• How can FDA be assured of consumer understanding of the benefits and risks of specific drug products and the ability of consumers to use products safely and effectively were the drug products to be marketed OTC? Issues that may be discussed include: (1) Sampling criteria for comprehension studies; (2) language barriers; (3) appropriate use and interpretation of self-administered diagnostic tests; (4) ramifications of misdiagnosis; (5) ability of consumers to appreciate, without required intervention by a physician, the need for continuous (sometimes life-long) treatment, appropriate followup, and need for other treatment; (6) consumer confusion between trade names and generic/chemical names; and (7) consumer confusion with brand extensions (e.g., when the active ingredients generally associated with a brand are not present in some of the brand's extended product line).
  • What methodologies can be employed to demonstrate consumer understanding?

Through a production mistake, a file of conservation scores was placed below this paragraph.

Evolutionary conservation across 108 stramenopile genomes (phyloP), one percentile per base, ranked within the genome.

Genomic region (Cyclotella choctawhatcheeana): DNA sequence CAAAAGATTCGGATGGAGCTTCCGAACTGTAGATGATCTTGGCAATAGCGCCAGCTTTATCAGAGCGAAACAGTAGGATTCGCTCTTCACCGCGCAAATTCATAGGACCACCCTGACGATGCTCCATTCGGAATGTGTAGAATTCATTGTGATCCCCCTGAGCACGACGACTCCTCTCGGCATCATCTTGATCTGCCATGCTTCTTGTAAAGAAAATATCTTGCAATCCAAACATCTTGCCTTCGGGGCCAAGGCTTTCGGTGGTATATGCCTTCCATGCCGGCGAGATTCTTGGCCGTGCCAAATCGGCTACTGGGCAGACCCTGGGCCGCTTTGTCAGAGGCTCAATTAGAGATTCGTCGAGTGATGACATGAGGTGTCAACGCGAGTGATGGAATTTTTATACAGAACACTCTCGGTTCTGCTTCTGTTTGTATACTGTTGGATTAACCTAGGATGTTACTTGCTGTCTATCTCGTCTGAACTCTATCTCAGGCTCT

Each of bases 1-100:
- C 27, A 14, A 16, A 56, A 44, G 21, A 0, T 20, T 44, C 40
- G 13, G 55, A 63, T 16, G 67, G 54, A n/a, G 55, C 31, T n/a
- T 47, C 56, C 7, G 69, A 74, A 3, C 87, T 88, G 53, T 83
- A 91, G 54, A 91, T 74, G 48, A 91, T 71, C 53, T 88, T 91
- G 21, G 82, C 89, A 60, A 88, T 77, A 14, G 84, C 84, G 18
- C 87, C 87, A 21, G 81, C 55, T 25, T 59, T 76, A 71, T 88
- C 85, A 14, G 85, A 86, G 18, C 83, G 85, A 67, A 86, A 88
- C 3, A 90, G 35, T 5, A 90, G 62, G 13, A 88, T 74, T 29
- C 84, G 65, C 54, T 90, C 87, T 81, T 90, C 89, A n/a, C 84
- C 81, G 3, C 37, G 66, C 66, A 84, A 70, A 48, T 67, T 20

• How can information on efficacy be adequately conveyed to consumers through labeling? For example, how can the label adequately convey this efficacy information for: (1) Therapies with marginal benefit or (2) therapies with preventive claims that may provide benefit to a specific population but the benefit to the individual consumer is unclear?
  • Can prevention claims encourage ill-advised behavior, and if so, how could this potential be minimized? For example, would use of a cholesterol-lowering drug allow patients to ignore other needed interventions such as smoking cessation, dietary discretion, and management of other risk factors?